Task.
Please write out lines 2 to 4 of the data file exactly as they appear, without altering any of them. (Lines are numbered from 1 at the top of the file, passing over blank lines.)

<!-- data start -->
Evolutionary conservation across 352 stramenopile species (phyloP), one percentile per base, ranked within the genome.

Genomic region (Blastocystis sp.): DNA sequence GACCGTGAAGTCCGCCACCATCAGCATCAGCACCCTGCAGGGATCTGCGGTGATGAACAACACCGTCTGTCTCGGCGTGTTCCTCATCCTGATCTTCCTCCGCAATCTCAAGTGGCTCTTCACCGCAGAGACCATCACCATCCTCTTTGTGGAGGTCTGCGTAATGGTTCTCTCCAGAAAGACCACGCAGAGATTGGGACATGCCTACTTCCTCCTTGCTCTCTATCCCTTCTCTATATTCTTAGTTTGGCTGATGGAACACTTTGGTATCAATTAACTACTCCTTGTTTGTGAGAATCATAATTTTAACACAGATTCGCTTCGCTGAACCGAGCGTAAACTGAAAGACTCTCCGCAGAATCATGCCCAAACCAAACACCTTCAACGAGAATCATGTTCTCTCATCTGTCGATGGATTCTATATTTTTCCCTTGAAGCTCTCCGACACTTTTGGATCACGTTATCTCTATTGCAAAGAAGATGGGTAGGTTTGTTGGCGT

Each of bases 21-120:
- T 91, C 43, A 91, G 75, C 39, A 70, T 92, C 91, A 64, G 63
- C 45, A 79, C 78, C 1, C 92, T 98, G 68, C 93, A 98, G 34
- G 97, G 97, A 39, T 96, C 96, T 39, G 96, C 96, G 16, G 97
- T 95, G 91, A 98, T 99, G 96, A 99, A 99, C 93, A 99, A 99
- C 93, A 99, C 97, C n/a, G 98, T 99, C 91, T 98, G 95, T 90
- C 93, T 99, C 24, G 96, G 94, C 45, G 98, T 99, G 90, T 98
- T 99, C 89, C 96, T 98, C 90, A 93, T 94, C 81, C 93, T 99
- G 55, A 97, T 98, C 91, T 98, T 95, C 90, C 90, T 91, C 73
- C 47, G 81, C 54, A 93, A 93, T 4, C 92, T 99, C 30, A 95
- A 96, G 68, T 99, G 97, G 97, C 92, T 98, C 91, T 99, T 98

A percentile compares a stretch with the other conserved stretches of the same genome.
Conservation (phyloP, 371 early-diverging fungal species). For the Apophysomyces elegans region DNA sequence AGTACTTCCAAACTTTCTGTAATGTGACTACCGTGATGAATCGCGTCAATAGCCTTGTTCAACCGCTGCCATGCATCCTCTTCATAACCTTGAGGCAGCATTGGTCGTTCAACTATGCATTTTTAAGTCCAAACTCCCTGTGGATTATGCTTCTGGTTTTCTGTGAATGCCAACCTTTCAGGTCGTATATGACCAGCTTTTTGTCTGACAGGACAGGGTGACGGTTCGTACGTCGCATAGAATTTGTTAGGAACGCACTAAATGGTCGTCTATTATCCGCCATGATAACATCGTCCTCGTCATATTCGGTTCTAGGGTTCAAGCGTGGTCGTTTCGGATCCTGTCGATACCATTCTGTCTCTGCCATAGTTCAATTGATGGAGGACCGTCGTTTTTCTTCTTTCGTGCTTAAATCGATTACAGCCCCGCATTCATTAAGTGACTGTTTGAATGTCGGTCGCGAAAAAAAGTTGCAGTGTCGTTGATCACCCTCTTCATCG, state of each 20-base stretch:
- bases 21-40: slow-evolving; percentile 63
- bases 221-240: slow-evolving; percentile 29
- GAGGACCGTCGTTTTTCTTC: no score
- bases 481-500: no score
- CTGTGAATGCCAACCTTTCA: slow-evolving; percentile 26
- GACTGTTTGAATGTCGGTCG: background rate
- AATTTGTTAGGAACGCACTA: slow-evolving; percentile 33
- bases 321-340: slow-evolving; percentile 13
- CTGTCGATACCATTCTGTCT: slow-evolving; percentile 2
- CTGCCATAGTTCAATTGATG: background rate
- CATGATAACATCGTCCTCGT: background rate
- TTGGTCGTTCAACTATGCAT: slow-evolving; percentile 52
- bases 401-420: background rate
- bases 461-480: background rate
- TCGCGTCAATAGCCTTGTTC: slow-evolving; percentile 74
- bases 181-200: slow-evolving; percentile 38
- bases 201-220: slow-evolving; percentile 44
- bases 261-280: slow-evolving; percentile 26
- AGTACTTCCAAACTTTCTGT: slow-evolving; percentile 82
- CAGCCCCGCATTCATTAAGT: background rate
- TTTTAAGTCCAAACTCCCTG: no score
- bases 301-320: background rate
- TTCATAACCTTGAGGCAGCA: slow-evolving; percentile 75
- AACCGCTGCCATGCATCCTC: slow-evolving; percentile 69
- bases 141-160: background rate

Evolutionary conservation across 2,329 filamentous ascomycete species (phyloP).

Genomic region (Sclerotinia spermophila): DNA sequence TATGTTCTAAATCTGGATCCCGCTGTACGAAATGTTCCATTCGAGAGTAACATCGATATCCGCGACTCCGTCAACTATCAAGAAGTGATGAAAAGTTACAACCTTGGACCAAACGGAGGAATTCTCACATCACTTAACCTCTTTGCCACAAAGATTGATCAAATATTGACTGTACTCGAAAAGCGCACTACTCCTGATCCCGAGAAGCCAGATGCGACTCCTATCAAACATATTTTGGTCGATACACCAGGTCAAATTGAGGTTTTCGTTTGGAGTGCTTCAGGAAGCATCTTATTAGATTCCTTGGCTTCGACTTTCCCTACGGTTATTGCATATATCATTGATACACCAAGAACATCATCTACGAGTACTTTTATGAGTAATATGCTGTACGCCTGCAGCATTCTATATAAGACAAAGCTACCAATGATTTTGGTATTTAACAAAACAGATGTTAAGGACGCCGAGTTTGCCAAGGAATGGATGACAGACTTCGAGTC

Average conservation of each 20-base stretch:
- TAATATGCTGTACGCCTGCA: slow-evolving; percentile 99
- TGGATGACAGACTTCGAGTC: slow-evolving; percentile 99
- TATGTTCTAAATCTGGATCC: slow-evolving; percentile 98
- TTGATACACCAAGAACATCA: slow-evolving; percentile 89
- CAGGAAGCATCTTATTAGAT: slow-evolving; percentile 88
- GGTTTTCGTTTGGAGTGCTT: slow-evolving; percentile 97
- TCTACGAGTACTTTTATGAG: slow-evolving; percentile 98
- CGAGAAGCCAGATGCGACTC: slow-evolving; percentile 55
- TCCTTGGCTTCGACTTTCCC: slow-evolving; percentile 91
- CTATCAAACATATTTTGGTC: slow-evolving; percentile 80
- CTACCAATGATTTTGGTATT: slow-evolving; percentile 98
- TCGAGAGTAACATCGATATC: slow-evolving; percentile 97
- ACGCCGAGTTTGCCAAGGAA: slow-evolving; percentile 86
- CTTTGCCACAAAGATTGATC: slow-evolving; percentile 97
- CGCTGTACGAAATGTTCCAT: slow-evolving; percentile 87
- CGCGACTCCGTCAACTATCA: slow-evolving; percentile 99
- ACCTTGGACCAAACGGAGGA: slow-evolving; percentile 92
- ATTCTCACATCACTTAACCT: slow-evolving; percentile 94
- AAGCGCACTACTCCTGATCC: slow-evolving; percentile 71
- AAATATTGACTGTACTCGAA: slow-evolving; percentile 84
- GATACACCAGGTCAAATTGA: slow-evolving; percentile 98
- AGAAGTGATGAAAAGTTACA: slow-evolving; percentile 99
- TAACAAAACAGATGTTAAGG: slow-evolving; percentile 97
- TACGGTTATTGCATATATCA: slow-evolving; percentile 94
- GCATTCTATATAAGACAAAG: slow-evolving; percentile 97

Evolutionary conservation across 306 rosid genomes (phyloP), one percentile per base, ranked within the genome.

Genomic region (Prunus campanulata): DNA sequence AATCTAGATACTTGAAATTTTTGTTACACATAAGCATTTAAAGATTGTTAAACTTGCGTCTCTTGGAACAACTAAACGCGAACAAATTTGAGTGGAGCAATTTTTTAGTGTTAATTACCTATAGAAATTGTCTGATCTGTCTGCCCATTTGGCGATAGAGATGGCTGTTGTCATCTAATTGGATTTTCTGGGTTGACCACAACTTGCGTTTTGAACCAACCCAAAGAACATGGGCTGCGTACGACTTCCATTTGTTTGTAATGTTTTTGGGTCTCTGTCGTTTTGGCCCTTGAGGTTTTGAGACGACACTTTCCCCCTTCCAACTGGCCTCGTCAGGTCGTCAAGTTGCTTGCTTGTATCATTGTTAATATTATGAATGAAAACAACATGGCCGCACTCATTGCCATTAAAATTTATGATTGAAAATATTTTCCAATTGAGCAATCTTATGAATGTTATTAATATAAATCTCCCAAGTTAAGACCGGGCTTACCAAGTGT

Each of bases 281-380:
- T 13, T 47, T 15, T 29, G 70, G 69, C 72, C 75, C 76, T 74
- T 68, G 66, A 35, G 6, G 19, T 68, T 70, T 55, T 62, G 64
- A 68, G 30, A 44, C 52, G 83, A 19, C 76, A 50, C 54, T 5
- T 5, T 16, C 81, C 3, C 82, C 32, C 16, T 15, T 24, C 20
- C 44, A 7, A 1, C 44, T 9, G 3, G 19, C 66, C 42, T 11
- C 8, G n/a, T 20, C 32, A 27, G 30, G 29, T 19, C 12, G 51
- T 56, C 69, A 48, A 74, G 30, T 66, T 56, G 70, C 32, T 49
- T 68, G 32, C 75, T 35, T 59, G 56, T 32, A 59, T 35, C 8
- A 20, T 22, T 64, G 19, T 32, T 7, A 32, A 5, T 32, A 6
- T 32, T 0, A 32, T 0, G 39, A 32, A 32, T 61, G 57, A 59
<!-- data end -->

Genomic region (Blastocystis sp.): DNA sequence GACCGTGAAGTCCGCCACCATCAGCATCAGCACCCTGCAGGGATCTGCGGTGATGAACAACACCGTCTGTCTCGGCGTGTTCCTCATCCTGATCTTCCTCCGCAATCTCAAGTGGCTCTTCACCGCAGAGACCATCACCATCCTCTTTGTGGAGGTCTGCGTAATGGTTCTCTCCAGAAAGACCACGCAGAGATTGGGACATGCCTACTTCCTCCTTGCTCTCTATCCCTTCTCTATATTCTTAGTTTGGCTGATGGAACACTTTGGTATCAATTAACTACTCCTTGTTTGTGAGAATCATAATTTTAACACAGATTCGCTTCGCTGAACCGAGCGTAAACTGAAAGACTCTCCGCAGAATCATGCCCAAACCAAACACCTTCAACGAGAATCATGTTCTCTCATCTGTCGATGGATTCTATATTTTTCCCTTGAAGCTCTCCGACACTTTTGGATCACGTTATCTCTATTGCAAAGAAGATGGGTAGGTTTGTTGGCGT

Each of bases 21-120:
- T 91, C 43, A 91, G 75, C 39, A 70, T 92, C 91, A 64, G 63